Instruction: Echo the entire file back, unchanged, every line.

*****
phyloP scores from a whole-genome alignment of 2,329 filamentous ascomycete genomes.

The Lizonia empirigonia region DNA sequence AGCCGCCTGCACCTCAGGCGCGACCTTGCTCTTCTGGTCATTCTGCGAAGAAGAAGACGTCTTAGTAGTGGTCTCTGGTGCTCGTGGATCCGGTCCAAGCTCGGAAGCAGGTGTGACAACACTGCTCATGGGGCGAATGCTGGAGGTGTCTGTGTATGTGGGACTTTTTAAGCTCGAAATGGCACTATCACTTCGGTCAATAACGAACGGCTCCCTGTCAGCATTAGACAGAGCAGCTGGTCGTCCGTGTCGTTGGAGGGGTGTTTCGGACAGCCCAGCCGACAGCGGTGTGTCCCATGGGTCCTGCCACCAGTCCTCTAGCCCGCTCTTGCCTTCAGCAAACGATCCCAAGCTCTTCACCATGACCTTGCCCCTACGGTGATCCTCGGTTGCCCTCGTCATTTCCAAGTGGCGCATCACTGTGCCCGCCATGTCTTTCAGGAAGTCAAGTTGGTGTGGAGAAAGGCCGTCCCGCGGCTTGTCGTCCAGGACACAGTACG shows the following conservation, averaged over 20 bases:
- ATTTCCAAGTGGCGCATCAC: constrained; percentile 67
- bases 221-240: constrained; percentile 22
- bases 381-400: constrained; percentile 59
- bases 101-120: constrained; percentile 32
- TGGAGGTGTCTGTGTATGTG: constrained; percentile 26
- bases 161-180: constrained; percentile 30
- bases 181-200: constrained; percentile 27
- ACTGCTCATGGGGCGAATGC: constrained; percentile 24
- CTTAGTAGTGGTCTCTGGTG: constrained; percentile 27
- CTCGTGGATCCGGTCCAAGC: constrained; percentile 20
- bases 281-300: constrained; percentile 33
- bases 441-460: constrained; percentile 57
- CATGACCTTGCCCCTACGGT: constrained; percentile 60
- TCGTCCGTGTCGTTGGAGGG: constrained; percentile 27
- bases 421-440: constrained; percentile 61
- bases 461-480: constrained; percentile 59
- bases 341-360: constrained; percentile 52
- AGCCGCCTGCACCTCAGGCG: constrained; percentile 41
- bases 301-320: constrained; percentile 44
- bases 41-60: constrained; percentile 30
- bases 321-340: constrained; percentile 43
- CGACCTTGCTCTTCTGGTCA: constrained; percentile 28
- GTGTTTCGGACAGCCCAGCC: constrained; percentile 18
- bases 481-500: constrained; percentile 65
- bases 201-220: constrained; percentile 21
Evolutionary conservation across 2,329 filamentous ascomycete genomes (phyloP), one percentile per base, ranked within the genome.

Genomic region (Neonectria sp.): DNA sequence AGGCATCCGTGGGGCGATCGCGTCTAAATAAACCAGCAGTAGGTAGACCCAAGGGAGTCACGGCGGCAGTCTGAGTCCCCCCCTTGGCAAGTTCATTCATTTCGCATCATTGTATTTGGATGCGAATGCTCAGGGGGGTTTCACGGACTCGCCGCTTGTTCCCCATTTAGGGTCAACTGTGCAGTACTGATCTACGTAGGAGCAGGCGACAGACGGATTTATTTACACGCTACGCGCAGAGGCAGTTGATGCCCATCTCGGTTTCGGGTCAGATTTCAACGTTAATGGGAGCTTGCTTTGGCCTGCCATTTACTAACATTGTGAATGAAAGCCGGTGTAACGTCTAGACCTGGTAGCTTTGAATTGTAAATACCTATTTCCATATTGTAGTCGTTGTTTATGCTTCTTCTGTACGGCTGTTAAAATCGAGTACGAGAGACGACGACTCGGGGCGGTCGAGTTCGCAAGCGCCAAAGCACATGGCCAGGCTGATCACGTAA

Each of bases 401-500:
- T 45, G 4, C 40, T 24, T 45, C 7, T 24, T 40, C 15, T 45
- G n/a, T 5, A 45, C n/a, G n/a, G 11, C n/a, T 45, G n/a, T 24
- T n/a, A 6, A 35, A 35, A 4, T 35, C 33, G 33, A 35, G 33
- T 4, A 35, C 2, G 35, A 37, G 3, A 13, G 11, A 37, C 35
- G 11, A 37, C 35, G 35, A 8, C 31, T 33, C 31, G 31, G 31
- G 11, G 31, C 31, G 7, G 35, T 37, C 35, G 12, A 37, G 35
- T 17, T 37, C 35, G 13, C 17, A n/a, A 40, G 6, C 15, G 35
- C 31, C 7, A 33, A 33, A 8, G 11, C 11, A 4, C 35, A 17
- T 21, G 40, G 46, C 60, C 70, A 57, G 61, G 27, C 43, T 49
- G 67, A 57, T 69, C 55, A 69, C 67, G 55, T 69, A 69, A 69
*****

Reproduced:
phyloP scores from a whole-genome alignment of 2,329 filamentous ascomycete genomes.

The Lizonia empirigonia region DNA sequence AGCCGCCTGCACCTCAGGCGCGACCTTGCTCTTCTGGTCATTCTGCGAAGAAGAAGACGTCTTAGTAGTGGTCTCTGGTGCTCGTGGATCCGGTCCAAGCTCGGAAGCAGGTGTGACAACACTGCTCATGGGGCGAATGCTGGAGGTGTCTGTGTATGTGGGACTTTTTAAGCTCGAAATGGCACTATCACTTCGGTCAATAACGAACGGCTCCCTGTCAGCATTAGACAGAGCAGCTGGTCGTCCGTGTCGTTGGAGGGGTGTTTCGGACAGCCCAGCCGACAGCGGTGTGTCCCATGGGTCCTGCCACCAGTCCTCTAGCCCGCTCTTGCCTTCAGCAAACGATCCCAAGCTCTTCACCATGACCTTGCCCCTACGGTGATCCTCGGTTGCCCTCGTCATTTCCAAGTGGCGCATCACTGTGCCCGCCATGTCTTTCAGGAAGTCAAGTTGGTGTGGAGAAAGGCCGTCCCGCGGCTTGTCGTCCAGGACACAGTACG shows the following conservation, averaged over 20 bases:
- ATTTCCAAGTGGCGCATCAC: constrained; percentile 67
- bases 221-240: constrained; percentile 22
- bases 381-400: constrained; percentile 59
- bases 101-120: constrained; percentile 32
- TGGAGGTGTCTGTGTATGTG: constrained; percentile 26
- bases 161-180: constrained; percentile 30
- bases 181-200: constrained; percentile 27
- ACTGCTCATGGGGCGAATGC: constrained; percentile 24
- CTTAGTAGTGGTCTCTGGTG: constrained; percentile 27
- CTCGTGGATCCGGTCCAAGC: constrained; percentile 20
- bases 281-300: constrained; percentile 33
- bases 441-460: constrained; percentile 57
- CATGACCTTGCCCCTACGGT: constrained; percentile 60
- TCGTCCGTGTCGTTGGAGGG: constrained; percentile 27
- bases 421-440: constrained; percentile 61
- bases 461-480: constrained; percentile 59
- bases 341-360: constrained; percentile 52
- AGCCGCCTGCACCTCAGGCG: constrained; percentile 41
- bases 301-320: constrained; percentile 44
- bases 41-60: constrained; percentile 30
- bases 321-340: constrained; percentile 43
- CGACCTTGCTCTTCTGGTCA: constrained; percentile 28
- GTGTTTCGGACAGCCCAGCC: constrained; percentile 18
- bases 481-500: constrained; percentile 65
- bases 201-220: constrained; percentile 21
Evolutionary conservation across 2,329 filamentous ascomycete genomes (phyloP), one percentile per base, ranked within the genome.

Genomic region (Neonectria sp.): DNA sequence AGGCATCCGTGGGGCGATCGCGTCTAAATAAACCAGCAGTAGGTAGACCCAAGGGAGTCACGGCGGCAGTCTGAGTCCCCCCCTTGGCAAGTTCATTCATTTCGCATCATTGTATTTGGATGCGAATGCTCAGGGGGGTTTCACGGACTCGCCGCTTGTTCCCCATTTAGGGTCAACTGTGCAGTACTGATCTACGTAGGAGCAGGCGACAGACGGATTTATTTACACGCTACGCGCAGAGGCAGTTGATGCCCATCTCGGTTTCGGGTCAGATTTCAACGTTAATGGGAGCTTGCTTTGGCCTGCCATTTACTAACATTGTGAATGAAAGCCGGTGTAACGTCTAGACCTGGTAGCTTTGAATTGTAAATACCTATTTCCATATTGTAGTCGTTGTTTATGCTTCTTCTGTACGGCTGTTAAAATCGAGTACGAGAGACGACGACTCGGGGCGGTCGAGTTCGCAAGCGCCAAAGCACATGGCCAGGCTGATCACGTAA

Each of bases 401-500:
- T 45, G 4, C 40, T 24, T 45, C 7, T 24, T 40, C 15, T 45
- G n/a, T 5, A 45, C n/a, G n/a, G 11, C n/a, T 45, G n/a, T 24
- T n/a, A 6, A 35, A 35, A 4, T 35, C 33, G 33, A 35, G 33
- T 4, A 35, C 2, G 35, A 37, G 3, A 13, G 11, A 37, C 35
- G 11, A 37, C 35, G 35, A 8, C 31, T 33, C 31, G 31, G 31
- G 11, G 31, C 31, G 7, G 35, T 37, C 35, G 12, A 37, G 35
- T 17, T 37, C 35, G 13, C 17, A n/a, A 40, G 6, C 15, G 35
- C 31, C 7, A 33, A 33, A 8, G 11, C 11, A 4, C 35, A 17
- T 21, G 40, G 46, C 60, C 70, A 57, G 61, G 27, C 43, T 49
- G 67, A 57, T 69, C 55, A 69, C 67, G 55, T 69, A 69, A 69